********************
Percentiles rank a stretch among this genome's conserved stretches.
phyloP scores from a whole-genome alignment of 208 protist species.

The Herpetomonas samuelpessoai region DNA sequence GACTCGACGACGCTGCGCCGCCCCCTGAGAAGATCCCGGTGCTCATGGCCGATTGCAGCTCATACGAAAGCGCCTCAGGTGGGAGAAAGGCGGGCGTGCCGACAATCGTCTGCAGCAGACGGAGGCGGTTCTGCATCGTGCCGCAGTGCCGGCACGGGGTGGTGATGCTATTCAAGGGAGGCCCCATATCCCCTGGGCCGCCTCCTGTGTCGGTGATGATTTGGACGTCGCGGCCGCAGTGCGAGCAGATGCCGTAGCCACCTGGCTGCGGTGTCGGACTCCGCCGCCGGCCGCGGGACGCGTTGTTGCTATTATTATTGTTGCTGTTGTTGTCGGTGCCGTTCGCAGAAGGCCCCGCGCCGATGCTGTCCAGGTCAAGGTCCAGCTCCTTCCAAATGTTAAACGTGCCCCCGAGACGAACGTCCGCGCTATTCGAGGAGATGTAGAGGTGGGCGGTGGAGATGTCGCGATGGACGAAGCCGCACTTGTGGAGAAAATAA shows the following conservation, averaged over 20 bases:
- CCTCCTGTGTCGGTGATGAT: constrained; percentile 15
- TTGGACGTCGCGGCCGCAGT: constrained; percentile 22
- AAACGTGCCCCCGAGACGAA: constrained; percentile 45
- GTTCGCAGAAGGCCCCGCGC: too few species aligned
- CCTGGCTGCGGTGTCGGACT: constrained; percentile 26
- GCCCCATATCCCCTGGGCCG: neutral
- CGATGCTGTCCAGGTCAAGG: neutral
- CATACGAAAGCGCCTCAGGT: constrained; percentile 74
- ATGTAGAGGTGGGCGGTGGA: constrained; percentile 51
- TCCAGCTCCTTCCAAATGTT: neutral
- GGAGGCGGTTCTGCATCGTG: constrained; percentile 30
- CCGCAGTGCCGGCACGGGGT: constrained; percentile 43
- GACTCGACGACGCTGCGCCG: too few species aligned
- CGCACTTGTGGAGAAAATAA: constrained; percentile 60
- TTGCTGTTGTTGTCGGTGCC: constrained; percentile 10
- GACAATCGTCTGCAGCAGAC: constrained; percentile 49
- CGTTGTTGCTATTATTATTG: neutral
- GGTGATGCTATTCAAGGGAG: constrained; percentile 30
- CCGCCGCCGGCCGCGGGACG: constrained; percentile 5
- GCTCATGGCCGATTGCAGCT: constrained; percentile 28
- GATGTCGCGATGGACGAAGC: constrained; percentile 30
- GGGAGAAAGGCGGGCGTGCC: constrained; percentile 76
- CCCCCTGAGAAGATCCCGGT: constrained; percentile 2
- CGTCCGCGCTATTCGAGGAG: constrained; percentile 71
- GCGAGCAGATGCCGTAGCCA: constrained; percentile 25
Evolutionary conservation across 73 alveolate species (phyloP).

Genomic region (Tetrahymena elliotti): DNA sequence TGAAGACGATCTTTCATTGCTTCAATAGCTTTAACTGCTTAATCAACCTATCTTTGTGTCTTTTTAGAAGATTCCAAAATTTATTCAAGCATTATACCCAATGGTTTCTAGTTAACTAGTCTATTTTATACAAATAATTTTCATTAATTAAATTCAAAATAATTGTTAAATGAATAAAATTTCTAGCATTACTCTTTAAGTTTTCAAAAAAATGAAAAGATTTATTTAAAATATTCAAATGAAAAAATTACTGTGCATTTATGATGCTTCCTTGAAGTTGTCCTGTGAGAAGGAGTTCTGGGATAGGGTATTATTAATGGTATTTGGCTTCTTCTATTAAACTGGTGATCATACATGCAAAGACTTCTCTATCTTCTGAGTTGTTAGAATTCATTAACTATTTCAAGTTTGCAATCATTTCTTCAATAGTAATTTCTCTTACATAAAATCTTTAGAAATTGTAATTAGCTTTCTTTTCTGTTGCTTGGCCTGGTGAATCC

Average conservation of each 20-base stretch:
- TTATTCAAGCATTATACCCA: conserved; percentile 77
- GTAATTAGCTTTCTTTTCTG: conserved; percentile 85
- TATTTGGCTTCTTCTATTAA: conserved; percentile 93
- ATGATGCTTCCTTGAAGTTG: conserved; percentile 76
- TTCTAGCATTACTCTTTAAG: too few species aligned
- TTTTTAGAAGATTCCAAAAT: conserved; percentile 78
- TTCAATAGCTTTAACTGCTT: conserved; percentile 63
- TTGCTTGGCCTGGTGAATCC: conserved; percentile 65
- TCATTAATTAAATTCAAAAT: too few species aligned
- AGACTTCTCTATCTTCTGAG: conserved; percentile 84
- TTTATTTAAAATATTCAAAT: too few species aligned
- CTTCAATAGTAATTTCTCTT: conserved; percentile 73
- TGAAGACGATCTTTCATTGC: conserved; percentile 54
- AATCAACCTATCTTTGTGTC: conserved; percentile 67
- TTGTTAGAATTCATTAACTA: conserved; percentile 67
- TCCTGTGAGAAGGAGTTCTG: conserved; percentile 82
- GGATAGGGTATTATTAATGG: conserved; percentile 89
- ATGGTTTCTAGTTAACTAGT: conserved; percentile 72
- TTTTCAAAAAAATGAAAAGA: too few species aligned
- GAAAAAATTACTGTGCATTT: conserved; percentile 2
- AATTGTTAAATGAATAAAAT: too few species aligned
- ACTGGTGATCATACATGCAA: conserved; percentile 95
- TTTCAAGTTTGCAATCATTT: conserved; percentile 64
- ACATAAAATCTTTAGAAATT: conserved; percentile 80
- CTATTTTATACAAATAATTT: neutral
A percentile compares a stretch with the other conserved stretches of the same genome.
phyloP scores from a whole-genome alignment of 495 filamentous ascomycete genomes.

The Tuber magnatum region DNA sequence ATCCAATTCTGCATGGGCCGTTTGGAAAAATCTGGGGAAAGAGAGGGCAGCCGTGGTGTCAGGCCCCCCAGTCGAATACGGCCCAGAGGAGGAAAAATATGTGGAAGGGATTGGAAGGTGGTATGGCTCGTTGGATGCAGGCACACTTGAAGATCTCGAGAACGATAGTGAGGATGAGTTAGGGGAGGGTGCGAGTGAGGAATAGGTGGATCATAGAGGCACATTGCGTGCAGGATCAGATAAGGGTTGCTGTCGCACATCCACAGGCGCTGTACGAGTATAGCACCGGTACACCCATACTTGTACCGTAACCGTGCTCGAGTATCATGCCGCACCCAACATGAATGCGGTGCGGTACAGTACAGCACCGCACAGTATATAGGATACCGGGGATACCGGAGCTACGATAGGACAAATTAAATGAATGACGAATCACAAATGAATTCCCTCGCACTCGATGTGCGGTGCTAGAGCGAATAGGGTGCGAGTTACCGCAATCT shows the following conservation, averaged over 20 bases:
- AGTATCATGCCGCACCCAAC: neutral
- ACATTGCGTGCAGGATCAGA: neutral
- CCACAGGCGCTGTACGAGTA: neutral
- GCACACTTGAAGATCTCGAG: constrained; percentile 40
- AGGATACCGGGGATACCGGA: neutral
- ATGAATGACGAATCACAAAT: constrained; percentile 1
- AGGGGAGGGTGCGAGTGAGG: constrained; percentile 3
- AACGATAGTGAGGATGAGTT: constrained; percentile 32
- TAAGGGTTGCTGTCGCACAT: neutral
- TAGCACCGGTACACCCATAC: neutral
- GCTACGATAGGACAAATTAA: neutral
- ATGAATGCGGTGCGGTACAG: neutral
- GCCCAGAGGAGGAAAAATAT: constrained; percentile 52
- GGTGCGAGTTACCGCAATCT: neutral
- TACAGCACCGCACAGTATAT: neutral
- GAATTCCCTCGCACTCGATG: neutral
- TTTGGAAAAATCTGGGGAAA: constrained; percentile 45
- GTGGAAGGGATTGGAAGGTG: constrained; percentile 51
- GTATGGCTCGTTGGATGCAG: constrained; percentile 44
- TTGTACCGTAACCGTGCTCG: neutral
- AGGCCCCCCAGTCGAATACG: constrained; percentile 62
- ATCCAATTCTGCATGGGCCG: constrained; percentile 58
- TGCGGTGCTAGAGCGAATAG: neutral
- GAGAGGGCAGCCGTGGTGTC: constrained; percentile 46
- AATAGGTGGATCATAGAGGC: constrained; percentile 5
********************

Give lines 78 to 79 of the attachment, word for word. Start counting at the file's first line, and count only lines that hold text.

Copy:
- GTATGGCTCGTTGGATGCAG: constrained; percentile 44
- TTGTACCGTAACCGTGCTCG: neutral